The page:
The awakening facts surrounding drowsy driving

Drowsy driving is common among many people in America. Driving after getting inadequate sleep may be as dangerous as drunk driving.

Many people in Pennsylvania, as well as across the country, are sleep-deprived on a regular basis. When people who have not have sufficient sleep get behind the wheel of a motor vehicle, the repercussions can be disastrous. In fact, numerous studies have recently shown drowsy driving to be one of the most prevalent safety issues facing motorists today.

According to the Governors Highway Safety Association, about 5,000 people were killed in 2015 and many more were injured in crashes resulting from drowsy driving. Not getting enough sleep seems to be one of the worst driving hazards, in the same category as distracted driving and driving while intoxicated.

A recent study by the AAA Foundation for Traffic Safety revealed a large portion of drivers admitted to having driven while drowsy on a regular basis, and some said they had fallen asleep or nodded off behind the wheel. Additional studies by Australian researchers showed that driving while sleep-deprived can be as dangerous as driving drunk. According to the National Sleep Foundation, test subjects who had stayed awake for 18 hours drove with equal impairment levels as those with a .05 percent blood alcohol content level. After 24 hours of being awake, the impairment equivalent rose to a disturbing .10 percent.

Fatal truck crash highlights drowsy driving dangers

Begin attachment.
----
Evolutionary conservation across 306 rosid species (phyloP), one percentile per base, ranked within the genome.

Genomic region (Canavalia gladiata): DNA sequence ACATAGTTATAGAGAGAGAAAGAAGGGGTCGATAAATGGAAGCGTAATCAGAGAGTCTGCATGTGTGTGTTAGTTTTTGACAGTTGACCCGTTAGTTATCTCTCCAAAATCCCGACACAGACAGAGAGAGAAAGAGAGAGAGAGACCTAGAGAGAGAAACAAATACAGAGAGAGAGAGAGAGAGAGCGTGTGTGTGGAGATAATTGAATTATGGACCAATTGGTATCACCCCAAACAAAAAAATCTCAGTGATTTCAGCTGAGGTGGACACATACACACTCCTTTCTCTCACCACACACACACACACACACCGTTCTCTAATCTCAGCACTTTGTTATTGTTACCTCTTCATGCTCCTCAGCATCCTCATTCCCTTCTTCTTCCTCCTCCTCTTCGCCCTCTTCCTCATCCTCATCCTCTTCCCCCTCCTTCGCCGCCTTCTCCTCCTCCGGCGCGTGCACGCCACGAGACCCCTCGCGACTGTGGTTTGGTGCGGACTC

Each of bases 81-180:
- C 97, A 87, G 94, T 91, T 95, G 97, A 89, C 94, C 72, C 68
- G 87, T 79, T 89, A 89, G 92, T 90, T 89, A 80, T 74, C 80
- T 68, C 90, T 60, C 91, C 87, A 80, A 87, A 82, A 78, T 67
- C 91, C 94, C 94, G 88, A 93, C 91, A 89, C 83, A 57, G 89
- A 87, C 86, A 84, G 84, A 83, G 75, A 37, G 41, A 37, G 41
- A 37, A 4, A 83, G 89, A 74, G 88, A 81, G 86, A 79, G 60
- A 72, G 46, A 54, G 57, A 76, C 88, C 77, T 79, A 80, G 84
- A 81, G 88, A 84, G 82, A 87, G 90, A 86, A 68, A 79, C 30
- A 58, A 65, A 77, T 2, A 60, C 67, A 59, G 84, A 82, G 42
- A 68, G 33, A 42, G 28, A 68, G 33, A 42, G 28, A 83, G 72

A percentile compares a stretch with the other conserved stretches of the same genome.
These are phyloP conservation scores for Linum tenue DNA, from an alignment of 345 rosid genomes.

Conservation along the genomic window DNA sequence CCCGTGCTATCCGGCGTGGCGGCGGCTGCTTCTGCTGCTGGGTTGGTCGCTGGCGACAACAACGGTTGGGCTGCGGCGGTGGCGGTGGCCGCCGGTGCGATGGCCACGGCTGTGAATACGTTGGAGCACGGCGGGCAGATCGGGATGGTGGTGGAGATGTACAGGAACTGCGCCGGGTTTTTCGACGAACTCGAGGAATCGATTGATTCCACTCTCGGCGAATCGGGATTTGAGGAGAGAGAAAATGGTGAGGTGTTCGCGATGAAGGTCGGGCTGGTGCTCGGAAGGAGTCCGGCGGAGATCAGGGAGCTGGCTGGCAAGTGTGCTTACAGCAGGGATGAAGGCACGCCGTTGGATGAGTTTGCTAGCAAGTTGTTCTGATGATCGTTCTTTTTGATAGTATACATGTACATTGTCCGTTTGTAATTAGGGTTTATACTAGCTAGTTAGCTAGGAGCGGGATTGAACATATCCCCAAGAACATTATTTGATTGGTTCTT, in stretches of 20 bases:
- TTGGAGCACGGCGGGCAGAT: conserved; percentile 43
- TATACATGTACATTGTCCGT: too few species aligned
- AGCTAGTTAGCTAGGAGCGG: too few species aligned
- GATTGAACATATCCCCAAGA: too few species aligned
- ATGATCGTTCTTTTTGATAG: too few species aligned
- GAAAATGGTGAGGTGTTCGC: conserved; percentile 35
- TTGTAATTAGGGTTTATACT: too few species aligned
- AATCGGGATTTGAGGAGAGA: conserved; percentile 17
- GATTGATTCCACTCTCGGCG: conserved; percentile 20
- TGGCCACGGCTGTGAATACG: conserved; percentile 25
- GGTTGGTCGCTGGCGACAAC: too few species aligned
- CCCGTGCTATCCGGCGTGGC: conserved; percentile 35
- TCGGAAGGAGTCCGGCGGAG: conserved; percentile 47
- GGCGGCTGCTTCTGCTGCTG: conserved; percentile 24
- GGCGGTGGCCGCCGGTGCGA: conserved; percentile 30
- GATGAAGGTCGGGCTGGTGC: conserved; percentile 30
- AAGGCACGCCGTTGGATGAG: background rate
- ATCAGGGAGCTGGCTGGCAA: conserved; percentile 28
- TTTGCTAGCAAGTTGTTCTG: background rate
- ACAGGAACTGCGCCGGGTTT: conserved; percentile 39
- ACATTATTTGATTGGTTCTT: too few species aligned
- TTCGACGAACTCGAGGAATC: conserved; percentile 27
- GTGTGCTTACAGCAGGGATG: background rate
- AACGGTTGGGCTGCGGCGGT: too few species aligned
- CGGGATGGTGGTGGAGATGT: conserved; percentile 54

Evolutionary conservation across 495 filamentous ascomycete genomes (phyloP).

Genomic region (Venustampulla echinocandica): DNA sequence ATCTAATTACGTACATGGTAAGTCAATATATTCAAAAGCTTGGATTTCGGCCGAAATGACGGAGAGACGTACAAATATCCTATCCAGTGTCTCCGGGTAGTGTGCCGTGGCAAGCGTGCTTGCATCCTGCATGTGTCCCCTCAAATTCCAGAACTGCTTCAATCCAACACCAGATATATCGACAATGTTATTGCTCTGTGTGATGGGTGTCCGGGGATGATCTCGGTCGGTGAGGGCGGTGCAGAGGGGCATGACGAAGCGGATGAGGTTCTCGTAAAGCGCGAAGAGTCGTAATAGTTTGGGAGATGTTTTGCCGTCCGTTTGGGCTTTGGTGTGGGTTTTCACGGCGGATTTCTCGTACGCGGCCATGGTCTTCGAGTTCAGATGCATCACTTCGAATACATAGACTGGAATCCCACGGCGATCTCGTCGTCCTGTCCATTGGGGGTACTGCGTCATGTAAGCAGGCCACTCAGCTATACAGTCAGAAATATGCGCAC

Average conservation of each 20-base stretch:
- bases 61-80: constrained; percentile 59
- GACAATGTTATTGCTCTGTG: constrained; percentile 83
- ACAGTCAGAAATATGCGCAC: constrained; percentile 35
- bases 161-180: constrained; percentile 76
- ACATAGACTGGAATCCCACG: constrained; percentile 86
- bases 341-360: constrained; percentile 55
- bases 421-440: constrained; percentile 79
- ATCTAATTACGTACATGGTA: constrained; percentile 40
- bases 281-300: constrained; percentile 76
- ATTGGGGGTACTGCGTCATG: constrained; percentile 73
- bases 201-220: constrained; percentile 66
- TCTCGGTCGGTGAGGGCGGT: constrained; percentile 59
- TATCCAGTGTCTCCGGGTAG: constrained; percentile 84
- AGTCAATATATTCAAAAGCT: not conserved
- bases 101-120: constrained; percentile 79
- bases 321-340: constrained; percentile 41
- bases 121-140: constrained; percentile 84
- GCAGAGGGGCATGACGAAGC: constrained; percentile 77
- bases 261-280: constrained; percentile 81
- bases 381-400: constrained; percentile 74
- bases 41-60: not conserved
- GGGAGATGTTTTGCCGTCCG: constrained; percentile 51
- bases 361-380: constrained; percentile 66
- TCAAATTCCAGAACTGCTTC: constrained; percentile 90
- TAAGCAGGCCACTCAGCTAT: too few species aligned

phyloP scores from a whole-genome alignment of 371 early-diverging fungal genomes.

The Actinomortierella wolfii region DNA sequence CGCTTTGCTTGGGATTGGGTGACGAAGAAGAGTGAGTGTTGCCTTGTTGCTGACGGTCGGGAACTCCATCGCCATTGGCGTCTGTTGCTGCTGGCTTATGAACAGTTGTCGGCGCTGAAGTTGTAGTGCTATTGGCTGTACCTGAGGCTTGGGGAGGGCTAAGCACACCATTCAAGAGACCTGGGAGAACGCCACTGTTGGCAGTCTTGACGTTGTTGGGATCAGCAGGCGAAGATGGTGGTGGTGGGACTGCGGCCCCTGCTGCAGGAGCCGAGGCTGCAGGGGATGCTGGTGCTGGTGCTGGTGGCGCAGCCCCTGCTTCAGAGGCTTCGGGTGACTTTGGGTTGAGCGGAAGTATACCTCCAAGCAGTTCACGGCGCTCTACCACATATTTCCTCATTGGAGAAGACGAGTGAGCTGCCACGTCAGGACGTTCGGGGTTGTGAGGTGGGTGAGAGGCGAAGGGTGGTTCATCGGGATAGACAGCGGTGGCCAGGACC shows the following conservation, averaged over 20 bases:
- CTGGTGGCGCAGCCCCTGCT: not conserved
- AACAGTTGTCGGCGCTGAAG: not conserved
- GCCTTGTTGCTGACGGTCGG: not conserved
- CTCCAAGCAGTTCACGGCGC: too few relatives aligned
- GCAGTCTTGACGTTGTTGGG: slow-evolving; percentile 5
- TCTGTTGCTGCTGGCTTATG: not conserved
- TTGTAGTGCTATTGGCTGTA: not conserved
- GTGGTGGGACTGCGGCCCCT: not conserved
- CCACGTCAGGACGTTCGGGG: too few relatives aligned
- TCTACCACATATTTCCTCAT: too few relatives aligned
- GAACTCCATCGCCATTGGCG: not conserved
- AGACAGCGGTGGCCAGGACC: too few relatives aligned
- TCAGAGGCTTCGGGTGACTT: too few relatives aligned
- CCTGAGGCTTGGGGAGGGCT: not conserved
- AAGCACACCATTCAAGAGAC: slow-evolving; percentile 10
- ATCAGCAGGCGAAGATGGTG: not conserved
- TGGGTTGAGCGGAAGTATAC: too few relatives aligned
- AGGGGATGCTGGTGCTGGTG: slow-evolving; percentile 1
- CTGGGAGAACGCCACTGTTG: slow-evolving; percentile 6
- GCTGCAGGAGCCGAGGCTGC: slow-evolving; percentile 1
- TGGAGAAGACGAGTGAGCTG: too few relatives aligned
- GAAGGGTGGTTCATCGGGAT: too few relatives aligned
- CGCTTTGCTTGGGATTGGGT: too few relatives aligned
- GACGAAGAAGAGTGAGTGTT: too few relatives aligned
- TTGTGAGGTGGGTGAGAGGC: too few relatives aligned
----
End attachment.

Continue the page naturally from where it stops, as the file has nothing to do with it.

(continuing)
A horrific accident that occurred in 2014 stands out as one of the worst drowsy driving crashes in Pennsylvania history. NBC Philadelphia reported that a sleepy truck driver in Berks County crossed into oncoming traffic and mowed down nine vehicles, crushing some against a restaurant sign. Two people were killed in the accident and nine others were injured. The driver pleaded guilty to homicide by vehicle, aggravated assault and reckless endangerment and has been sentenced to 2 ½ to five years in prison.

According to the Centers for Disease Control and Prevention, certain groups of people are more likely to get into drowsy driving accidents. These include drivers of commercial vehicles, those who work night shifts and people with untreated or undiagnosed sleep disorders. High school and college students, people who take medications that cause drowsiness and those who regularly get less than seven hours of sleep each night may also be at an increased risk of falling asleep at the wheel.

Drivers may reduce the risk of causing a sleep-related crash on trips by taking the following precautions:

  • Getting enough sleep the night before a trip
  • Pulling over and taking a nap when drowsy
  • Bringing a friend who can switch driving places
  • Stopping for a break every couple of hours

When someone has been injured in a crash caused by another driver's negligence, there is the possibility of compensation. It may help to speak with an experienced personal injury attorney in Wyomissing.